The Titan I Missile


I joined the U.S. Air Force (1958-59) after graduation from Elizabeth City High School. After partial Basic Training at Lackland Air Force Base in San Antonio, Texas, I was sent to Chanute AFB in Rantoul, IL, to finish Basic and attend school for aircraft missile pneumatics and hydraulics. Upon graduation in January of 1959, I was stationed at Patrick AFB in Cocoa Beach, Florida, with my assigned duty at Cape Canaveral. I was with the 6555th Aerospace Test Wing, where I worked alongside civilians with the Martin Co., the contractor for the Titan I intercontinental ballistic missile {ICBM}. I worked at Launch Complex 19 {LC 19}, Cape Canaveral Air Force Station, FL. I participated in preparing for the first launch from this new launch pad with the two-stage Titan I.

Once on the night shift, I arrived at work just after the first attempted missile launch, to a somber atmosphere with engineers and technicians in tears. The missile B5 blew up on the pad at 4 PM on 14 August 1959. The premature umbilical release caused a shutdown command at T+5 seconds, which caused the missile to fall back onto the pad and explode into the flame bucket. The incident put the launch pad out of commission for about six months.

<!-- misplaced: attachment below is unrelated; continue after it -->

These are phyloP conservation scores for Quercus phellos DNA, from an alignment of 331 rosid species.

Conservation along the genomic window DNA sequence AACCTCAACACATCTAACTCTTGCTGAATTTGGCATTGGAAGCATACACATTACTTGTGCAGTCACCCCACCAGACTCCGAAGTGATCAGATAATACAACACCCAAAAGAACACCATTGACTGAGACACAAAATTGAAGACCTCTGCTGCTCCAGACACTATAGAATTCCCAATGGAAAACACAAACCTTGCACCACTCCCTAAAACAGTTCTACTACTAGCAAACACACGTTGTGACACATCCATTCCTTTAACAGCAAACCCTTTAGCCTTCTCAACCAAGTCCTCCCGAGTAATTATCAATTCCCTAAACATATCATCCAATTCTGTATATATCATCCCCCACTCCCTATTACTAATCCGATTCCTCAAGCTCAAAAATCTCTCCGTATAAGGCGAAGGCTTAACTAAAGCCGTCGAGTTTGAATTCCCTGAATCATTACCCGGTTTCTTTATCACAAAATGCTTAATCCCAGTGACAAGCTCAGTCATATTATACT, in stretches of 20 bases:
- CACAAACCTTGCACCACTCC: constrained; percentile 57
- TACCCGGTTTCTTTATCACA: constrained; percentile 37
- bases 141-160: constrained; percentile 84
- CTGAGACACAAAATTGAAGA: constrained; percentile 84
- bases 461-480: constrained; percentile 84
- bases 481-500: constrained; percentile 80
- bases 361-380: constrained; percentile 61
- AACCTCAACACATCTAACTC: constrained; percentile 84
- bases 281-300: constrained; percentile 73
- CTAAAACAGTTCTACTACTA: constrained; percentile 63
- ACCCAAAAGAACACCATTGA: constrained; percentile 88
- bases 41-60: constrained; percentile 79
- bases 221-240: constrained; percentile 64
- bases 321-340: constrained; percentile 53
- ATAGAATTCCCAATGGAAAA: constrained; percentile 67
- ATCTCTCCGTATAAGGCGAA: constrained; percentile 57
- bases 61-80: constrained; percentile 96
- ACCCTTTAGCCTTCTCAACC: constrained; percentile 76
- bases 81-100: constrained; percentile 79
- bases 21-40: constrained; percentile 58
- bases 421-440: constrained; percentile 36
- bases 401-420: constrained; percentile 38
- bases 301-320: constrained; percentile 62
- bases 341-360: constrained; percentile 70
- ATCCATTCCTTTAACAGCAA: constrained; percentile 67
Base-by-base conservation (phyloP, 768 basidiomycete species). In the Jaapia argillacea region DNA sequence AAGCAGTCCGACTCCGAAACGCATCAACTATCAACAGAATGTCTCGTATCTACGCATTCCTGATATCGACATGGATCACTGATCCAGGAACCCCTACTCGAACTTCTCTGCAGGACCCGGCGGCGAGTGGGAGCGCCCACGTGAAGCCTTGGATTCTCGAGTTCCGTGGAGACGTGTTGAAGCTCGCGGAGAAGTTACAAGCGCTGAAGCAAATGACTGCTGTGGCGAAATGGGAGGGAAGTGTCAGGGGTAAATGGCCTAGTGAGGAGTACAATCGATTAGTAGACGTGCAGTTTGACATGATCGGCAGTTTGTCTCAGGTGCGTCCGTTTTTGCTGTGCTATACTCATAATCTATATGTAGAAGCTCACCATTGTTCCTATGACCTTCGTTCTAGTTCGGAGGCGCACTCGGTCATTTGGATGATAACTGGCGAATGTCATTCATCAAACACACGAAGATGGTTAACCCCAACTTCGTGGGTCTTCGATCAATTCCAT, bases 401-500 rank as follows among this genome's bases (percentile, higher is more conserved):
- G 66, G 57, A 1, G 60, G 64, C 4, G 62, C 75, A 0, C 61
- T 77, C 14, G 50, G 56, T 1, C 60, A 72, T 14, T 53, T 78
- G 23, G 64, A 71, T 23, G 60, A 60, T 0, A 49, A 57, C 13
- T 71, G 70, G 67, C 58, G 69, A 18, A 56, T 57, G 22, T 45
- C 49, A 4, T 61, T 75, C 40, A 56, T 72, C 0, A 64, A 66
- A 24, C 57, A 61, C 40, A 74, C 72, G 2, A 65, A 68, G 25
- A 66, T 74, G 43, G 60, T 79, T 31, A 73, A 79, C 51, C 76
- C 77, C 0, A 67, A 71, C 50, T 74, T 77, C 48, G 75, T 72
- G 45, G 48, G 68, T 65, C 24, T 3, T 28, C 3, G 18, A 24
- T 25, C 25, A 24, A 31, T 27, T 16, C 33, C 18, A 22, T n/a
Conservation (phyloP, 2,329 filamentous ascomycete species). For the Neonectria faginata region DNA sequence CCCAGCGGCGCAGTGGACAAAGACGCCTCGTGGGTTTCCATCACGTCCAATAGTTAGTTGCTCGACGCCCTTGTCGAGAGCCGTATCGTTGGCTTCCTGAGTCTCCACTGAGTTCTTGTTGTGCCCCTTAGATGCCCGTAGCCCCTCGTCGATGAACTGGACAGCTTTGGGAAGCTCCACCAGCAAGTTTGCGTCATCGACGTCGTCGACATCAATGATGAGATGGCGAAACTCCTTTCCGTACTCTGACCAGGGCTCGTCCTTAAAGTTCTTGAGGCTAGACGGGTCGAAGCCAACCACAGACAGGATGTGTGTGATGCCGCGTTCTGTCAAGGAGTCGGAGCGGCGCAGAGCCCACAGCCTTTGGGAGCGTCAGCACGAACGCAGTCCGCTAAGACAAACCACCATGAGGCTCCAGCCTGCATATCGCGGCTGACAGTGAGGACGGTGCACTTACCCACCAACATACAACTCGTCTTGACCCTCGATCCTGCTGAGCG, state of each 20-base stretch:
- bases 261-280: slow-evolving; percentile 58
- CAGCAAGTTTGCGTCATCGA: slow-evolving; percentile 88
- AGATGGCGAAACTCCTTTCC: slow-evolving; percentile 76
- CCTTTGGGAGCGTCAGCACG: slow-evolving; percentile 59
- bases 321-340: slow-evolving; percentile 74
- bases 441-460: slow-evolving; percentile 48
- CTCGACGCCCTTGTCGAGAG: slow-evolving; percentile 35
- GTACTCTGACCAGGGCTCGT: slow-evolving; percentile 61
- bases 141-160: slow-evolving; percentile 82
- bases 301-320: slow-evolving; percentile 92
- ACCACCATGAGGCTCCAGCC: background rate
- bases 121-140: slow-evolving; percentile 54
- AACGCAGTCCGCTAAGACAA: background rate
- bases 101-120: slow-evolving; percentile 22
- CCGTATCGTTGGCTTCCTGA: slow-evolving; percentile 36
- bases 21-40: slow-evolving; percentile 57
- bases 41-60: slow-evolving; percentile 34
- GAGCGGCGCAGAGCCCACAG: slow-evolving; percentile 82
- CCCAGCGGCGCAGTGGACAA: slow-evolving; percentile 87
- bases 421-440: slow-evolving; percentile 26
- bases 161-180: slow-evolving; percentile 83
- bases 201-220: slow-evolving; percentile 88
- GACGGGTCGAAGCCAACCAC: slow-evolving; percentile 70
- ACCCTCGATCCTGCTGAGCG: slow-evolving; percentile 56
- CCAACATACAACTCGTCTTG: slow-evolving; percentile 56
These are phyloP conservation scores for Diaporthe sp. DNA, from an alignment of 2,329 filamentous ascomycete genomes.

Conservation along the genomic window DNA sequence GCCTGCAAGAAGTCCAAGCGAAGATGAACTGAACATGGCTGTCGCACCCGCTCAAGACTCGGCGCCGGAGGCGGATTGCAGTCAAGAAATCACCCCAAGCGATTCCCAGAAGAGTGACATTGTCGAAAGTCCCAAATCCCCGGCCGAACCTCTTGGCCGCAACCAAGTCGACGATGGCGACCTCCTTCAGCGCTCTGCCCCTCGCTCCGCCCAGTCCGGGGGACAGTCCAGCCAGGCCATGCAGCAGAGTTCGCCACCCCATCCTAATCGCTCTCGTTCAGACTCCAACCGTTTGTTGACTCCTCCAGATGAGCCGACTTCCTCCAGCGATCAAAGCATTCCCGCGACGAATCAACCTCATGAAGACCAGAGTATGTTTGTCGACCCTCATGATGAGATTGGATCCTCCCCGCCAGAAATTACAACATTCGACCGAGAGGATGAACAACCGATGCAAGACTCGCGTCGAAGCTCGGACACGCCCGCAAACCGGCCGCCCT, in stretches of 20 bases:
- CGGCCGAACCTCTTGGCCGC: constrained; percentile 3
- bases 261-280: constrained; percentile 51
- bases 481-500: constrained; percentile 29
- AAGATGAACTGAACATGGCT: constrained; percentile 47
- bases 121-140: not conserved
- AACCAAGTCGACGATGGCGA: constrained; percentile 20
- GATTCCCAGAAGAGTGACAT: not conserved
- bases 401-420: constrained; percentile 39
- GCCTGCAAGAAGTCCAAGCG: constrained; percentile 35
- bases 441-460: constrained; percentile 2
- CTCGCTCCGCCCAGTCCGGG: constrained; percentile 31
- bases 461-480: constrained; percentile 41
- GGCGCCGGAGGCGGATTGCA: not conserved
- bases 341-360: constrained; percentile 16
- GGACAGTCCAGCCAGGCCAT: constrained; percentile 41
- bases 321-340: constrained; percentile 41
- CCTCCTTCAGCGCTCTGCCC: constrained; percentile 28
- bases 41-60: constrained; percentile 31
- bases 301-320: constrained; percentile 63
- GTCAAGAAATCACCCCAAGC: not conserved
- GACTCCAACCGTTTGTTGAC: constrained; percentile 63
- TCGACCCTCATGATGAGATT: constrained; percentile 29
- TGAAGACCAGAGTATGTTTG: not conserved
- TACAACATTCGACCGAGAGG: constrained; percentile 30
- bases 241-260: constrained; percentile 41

On 10 April 1961, I was working on the Titan I missile serial number M-1 which involved an accident". I had the job of pressurizing the Auto Pilot also called Control Can or Gyros.  It was about the size of a large basketball located at the top inside area of the approximately 100-foot missile in the guidance bay. It houses the electronics which send control signals to the engines {rocket motors} while in flight for yaw, pitch, and roll.


I had a portable panel with about three gauges and several valves and flexible hose which could be connected to the gantry’s stationary nitrogen supply.  The mission: raise the internal pressure in the Auto Pilot from 14 PSI to 25 PSI with the nitrogen. While pressurizing the Auto Pilot, the pressure gauge was not giving a correct read; I attempted to increase pressure one more time — the Auto Pilot can exploded!  Stunned, shocked falling backward, a sergeant also working on the top level of the gantry, caught and laid me out on the floor. I just knew I was dead, seriously! My eyeballs were fractured I had to be dead! After some time passed, another sergeant shouted to those around, “Get those cracked eyeglasses off the airman!” I was to visit the dispensary at Cape Canaveral and then transferred to the hospital at Patrick AFB. I did have fragments of glass on my eyes which were removed as well as a piece I was able to extract after leaving.

Why? A gauge. Inside a mechanical pressure gauge behind the dial, there is a curved part called a Bourdon Tube which makes the dial respond to pressure.  It had a leak/break, which caused me to over pressurize to 500 PSI, exploding the titanium or aluminum Control Can. M-1 was to later be launched on 24 June unsuccessfully because of Second stage hydraulics failure.

Richard Walter